Brendan Fowler’s Election Reform clothing injects political dissent into streetwear style – here, the artist opens up about the project
Artist Brendan Fowler’s latest project Election Reform may contain the ‘E’ word, but it’s not about Clinton vs Trump – it’s not even about the current presidential campaigns. Those embroidered ‘Election Reform!’ garments that have popped up on your Instagram feed (in Eckhaus Latta’s SS17 show, or on the likes of Kanye West, for example) have a bigger agenda than today’s outcome – they are seeking to raise awareness around the problems at the core of America’s voting system. “I want to get Election Reform out there, but it’s not in honour of the election,” Fowler explains of the collection, which is stocked at Union Los Angeles. “I envision it to be an ongoing project which unfortunately is going to be relevant, I’m sure, at least for the rest of my life.”
Election Reform began as a 2013 sculpture (currently exhibited at LACMA), before transforming into a clothing-based project when Fowler began customising second-hand garments with industrial embroidery and recycled fabric in his LA studio – utilising a process he had previously used on canvases. Hybrids that bridge the gap between conceptual artworks and covetable garments, the resulting pieces engage with the hype-driven world of streetwear to proliferate a political agenda that rallies against corruption, systemic inequality and disenfranchisement.
Part of a creative community that includes fellow artist Cali Thornhill DeWitt (with whom he heads up clothing-slash-record label Some Ware), avant-garde musicians like Purity and Odwalla88, Tremaine and Acyde of No Vacancy Inn, and designers and creative directors like Virgil Abloh and A$AP Bari, Fowler is well placed to tap into the zeitgeist and create an arena for political awareness and conversation.
How long have you been politically active?
Brendan Fowler: I’m 38 and I started voting when I was 18 – I wrote my college essay about third party politics. I’ve always been really focussed on politics, but I feel like a lot of my friends aren’t. Everyone follows it, but in a more general way, and a lot of the more nefarious powers instrumentalise that negligence. But information is not that hard to find. It’s just beneath the surface.
What’s the problem with the electoral system in the US?
Brendan Fowler: If there’s one overarching issue, it’s that people don’t really know what the problems are. They fall into two categories – firstly, that America is a giant country and there are all these different political bodies within it. So in the course of that, it’s like an electrical grid, where things are going to fail just because of how many networks there are. Then there’s a lot of people who are taking advantage of people’s lack of awareness in service of their agendas. One example – in the 2000 election, George Bush won the election illegally. The ballot machines fucked up because the punch system didn’t work with the paper ballots, creating what were called ‘hanging chads’ where the vote wasn’t correctly punched, which led to a miscount.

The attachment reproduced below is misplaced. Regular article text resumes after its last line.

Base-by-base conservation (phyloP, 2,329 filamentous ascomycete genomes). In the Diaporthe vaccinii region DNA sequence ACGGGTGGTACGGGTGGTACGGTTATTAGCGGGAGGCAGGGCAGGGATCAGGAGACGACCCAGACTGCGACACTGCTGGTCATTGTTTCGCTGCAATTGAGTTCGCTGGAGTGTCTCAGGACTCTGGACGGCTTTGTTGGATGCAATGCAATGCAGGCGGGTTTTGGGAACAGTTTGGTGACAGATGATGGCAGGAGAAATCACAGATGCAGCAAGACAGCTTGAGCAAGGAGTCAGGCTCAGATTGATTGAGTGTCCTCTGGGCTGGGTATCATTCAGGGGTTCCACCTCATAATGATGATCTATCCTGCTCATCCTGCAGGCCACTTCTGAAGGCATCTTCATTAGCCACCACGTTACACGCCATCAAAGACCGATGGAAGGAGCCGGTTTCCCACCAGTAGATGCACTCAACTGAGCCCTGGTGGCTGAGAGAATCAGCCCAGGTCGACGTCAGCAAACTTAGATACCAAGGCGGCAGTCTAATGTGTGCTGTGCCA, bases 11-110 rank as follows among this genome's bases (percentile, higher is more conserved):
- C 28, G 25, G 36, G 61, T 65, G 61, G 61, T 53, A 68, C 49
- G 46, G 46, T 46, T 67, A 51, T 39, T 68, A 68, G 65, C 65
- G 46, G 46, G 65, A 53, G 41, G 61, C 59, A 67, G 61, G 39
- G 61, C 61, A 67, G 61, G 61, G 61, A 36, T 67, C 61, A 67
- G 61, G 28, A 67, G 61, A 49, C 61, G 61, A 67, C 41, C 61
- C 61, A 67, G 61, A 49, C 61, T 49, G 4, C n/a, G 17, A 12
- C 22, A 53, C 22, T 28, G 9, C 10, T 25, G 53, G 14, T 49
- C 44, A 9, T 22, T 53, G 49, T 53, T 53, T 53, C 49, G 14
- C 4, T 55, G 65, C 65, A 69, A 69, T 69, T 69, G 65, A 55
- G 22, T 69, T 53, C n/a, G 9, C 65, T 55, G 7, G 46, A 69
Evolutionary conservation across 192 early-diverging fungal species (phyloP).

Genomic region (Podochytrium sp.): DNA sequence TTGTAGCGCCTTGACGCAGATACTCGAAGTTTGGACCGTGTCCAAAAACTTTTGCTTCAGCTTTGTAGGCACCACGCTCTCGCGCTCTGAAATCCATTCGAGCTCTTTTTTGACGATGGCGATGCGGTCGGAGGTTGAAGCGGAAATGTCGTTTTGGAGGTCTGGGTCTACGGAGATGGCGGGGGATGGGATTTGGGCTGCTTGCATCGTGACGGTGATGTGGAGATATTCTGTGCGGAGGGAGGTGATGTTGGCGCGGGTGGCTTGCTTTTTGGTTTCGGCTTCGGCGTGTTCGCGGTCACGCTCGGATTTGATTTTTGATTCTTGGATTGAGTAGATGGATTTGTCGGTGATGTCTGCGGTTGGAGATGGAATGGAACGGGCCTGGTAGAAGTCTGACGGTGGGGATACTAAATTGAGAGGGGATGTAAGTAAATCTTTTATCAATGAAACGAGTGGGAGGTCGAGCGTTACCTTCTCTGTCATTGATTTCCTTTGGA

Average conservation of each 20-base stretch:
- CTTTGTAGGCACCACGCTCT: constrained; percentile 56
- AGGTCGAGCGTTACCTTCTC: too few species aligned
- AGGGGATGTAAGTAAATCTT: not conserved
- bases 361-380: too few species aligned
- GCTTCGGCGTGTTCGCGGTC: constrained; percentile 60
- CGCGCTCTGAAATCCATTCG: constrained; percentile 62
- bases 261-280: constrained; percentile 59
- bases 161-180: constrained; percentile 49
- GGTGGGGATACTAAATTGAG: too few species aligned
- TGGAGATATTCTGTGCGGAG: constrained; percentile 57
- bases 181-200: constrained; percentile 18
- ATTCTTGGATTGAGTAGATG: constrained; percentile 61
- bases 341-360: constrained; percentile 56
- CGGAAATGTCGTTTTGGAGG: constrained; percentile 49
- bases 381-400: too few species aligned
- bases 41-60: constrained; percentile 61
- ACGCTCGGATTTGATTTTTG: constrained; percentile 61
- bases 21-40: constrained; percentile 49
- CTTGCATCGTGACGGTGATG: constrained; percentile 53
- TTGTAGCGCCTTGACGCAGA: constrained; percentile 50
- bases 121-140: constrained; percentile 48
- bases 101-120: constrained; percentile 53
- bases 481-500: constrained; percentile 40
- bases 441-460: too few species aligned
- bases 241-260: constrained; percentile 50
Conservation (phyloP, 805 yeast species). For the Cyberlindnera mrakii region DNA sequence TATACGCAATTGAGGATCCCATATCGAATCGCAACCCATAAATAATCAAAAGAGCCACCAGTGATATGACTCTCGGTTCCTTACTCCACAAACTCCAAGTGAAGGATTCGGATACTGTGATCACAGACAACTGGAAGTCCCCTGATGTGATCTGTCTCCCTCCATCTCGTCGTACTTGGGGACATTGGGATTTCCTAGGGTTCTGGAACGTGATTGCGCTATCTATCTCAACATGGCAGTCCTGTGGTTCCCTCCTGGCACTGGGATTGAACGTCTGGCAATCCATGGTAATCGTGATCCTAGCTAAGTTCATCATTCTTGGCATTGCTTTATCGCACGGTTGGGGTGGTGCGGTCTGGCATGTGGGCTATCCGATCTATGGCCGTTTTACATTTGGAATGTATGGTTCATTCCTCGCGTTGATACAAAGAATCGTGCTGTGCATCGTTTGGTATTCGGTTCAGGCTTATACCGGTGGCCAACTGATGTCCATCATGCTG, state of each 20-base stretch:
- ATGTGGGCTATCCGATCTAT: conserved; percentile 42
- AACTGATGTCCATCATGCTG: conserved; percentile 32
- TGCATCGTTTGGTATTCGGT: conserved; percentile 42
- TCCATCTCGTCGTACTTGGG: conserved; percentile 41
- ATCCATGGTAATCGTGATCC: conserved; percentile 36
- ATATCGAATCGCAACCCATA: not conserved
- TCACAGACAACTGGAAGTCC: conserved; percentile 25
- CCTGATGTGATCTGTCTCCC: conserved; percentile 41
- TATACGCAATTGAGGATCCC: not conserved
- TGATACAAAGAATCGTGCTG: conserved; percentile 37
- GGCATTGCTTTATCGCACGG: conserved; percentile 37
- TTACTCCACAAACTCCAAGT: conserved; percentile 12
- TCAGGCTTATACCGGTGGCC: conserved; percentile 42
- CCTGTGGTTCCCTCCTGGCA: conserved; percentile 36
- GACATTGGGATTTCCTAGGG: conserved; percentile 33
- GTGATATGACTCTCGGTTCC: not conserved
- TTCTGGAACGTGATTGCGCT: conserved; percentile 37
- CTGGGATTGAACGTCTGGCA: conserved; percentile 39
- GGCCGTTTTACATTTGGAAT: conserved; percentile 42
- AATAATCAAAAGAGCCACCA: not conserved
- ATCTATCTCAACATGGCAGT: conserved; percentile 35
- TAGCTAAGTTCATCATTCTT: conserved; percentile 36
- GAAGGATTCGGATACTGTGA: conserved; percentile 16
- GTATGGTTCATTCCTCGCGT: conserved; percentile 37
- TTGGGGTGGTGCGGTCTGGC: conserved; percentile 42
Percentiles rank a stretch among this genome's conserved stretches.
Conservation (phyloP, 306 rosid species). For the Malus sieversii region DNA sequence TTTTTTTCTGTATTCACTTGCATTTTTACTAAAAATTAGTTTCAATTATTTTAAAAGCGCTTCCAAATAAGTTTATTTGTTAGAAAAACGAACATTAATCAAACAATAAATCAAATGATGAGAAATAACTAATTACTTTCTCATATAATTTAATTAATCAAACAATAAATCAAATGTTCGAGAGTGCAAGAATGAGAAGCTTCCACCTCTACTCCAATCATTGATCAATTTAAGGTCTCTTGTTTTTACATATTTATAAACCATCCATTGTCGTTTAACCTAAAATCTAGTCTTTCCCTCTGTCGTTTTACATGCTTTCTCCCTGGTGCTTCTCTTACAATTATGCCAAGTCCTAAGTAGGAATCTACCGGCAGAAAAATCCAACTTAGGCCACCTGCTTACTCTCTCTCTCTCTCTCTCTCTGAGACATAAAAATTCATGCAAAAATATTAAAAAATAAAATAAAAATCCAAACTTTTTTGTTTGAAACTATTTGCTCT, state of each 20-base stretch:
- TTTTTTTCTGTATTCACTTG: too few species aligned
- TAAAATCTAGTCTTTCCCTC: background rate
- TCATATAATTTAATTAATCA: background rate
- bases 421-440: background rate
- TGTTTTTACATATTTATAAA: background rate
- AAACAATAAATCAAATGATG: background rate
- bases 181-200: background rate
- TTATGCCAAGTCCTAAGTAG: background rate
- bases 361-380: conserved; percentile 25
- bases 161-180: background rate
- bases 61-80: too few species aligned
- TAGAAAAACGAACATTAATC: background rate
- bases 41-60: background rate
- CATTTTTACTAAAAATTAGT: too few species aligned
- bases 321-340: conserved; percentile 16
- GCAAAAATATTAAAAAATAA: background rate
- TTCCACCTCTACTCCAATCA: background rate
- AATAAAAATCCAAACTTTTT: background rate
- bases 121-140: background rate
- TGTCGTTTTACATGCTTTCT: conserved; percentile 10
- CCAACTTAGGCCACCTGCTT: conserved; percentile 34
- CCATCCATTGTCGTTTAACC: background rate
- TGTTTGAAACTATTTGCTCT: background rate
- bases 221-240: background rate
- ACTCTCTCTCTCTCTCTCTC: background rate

So in turn, there was a lot of visibility around the issue, which then made the idea of online or electronic balloting appealing. But once it goes to that, there is literally no way to ensure that there aren’t shenanigans going on. It was like, ‘We’re going to do a crime, and people are going to be so flipped out by that crime, that they don’t even realise they’ve turned their alarm systems off.’ Trump has got a lot of attention for saying, “If I don’t win, the election is rigged.” It’s not true, but it illustrates that there’s a lot of fragility around the electoral system. But there are watchdog groups who are non-partisan, Election Reform is an ostensibly non-partisan project.
“That was sort of a vision I had for Election Reform before – if Kanye or someone wears it, and kids look it up, that’s how we get them the information. We’re trying to create dialogue and we’re working with what we have” – Brendan Fowler
All the Election Reform garments come with a booklet, what’s included?
Brendan Fowler: I tried to find essays that are really readable. One is an article about ballot fraud, one is an op-ed about felon disenfranchisement, because in the US if you are convicted of a felony in most states you can never vote again. The third essay is about this insane process we have here called the Electoral College, it’s the system by which votes actually happen. People’s votes are meant to be represented by this body called the Electoral College, which is this group of people who are elected in elections which no-one pays attention to. In some cases, the Electoral College has voted differently to the public. It was set up to disenfranchise people who weren’t white, it was to ensure that there was no such thing as a popular vote. There are movements to get rid of this as a system, a growing number of states have signed on to say that they will not work with the Electoral College and guarantee that whichever the way their state votes, they will vote.